Curt J. Ducasse

C. J. Ducasse

(1881-1969), French-born, highly respected Professor of Philosophy at Brown University. Awardee of the Carus Lectures prize (American Philosophical Association). Contributed to the "Journal Information for Philosophy and Phenomenological Research", "Causation", "Immortality" (Edited by Paul Edwards), "Philosophical Dimensions of Parapsychology" (edited by James M. O. Wheatley). Ex-student of Josiah Royce. Pursued a career in philosophy but retained a strong interest in logic - so much so that he took the initiative to create the Association for Symbolic Logic with its Journal of symbolic logic. Among his many important papers on survival are "How the Case of The Search for Bridey Murphy Stands Today" Journal of the ASPR 54: 3-22, and "What Would Constitute Conclusive Evidence of Survival After Death?" Journal of the SPR 41: 401-406. His books included "A Critical Examination of the Belief in Life After Death", "Paranormal Phenomena, Science and Life After Death" (Monograph), "A Philosophical Scrutiny of Religion", "Nature, Mind, And Death", "Truth, Knowledge and Causation", "Philosophy As a Science: Its Matter and Its Method" and "Philosophy of Art".

A Critical Examination of the Belief in a Life After Death - Part 3

Chapter 7: What Would Establish the Possibility of Survival?

1. Summary of the findings of Part II | 2. Theoretical possibility, empirical possibility, and factuality | 3. The tacit theoretical premise of the empirical arguments against the possibility of survival

 - Curt J. Ducasse -

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          THE INQUIRY we undertook in Part II, as to what exactly the pivotal terms "material," "mental", "mind," and "life" denote, was unavoidably somewhat lengthy and technical. It may therefore be well to summarize its findings before we proceed, with their aid, to an exposition of the case for the possibility of survival.

1. Summary of the findings of Part II

The first question considered in Part II was: Which things - i.e., which objects, characteristics, events, processes, relations, etc., - are denominated "material" or "physical." The answer reached was that, fundamentally, they are the things that are or can be made perceptually public; and in addition, derivatively, the minute or otherwise unperceivable existential constituents of those.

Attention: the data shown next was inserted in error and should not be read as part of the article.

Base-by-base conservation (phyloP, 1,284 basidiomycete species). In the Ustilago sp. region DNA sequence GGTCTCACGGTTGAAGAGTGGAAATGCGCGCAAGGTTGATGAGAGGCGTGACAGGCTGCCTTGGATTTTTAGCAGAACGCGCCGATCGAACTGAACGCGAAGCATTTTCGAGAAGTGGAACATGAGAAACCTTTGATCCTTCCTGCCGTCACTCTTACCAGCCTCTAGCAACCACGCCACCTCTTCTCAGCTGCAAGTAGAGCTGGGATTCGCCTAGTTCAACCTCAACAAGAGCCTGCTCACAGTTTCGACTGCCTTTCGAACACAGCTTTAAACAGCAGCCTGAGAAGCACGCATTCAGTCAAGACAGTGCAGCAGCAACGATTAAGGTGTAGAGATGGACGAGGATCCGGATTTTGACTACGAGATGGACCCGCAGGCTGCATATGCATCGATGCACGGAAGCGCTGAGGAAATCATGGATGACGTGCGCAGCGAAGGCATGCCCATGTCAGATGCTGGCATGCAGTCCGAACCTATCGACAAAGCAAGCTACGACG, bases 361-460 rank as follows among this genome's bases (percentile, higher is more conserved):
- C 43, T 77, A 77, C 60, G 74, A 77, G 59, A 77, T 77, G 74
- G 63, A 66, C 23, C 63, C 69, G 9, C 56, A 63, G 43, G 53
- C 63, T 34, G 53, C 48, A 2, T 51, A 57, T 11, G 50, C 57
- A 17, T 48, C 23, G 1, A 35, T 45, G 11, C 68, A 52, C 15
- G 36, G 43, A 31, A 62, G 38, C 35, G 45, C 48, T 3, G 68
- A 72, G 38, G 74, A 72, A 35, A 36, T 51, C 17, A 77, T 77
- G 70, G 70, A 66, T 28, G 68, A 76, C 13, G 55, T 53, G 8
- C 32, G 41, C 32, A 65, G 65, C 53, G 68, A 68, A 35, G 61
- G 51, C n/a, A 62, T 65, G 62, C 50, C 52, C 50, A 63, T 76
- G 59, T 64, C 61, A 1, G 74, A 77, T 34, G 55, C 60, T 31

The next question was: Which things are denominated alive" or "living." The answer was that the marks by which we distinguish them from the things called "dead," or "inorganic," are in general metabolism, growth, respiration, reproduction, and adaptation to environment; and that, more particularly in the case of human bodies, the minimal marks of their being "alive" not "dead" are breathing, heart beat, and maintenance of body temperature above a certain level.

The third question was: Which things - still taking this word in the comprehensive sense - are denominated "mental" or "psychical." We found the answer to be that, fundamentally, they are the ones capable of being introspectively observed; and in addition, derivatively, whatever unintrospectable processes, events, etc., are existentially implicit in those that are introspectable.

The fourth question was: What is "a mind." Distinguishing between the history of a mind, which consists of a series of events, and the nature of a mind at a given time in its history, we found that its nature analyzes as a set of systematically interconnected "dispositions," i.e., capacities, powers, abilities; and that each of these consists in the more or less abiding sufficiency, or as the case may be, insufficiency, of change of some particular kind C in a state of affairs of a kind S, to cause change of another particular kind E in S immediately thereafter. For example, that a person is of a patient disposition means that kinds of occurrences that would in similar situations be sufficient to cause most other persons to feel irritation are in his case insufficient to cause this.

The dispositions, which together constitute the nature of a mind are, we further found, of three comprehensive kinds: psycho-psychical, physico-psychical, and psycho-physical, according as, respectively, the cause-event and the effect-event are both psychical, or the cause-event physical and the effect-event psychical, or the cause-event psychical and the effect event physical.

Lastly, we noticed that existence of a mind having a given nature consists, not in existence of something distinct from and "having" the set of dispositions that define that mind's nature, but in the series of actual occurrences which constitute exercise of ones or others of those dispositions; that is, constitute the historical individuation of a mind having that particular nature.

2. Theoretical possibility, empirical possibility, and factuality

In Chapt Ill, we set forth the considerations that constitute the basis - in common knowledge, in the knowledge possessed by the Natural Sciences, and in certain theoretical reflections - for the contention that survival of the individual's consciousness after the death of his body is impossible. The clarification of key concepts we achieved in Part II now puts us in position to judge whether or how far the items of the case against the possibility of survival are strong and cogent, or on the contrary weak or inept.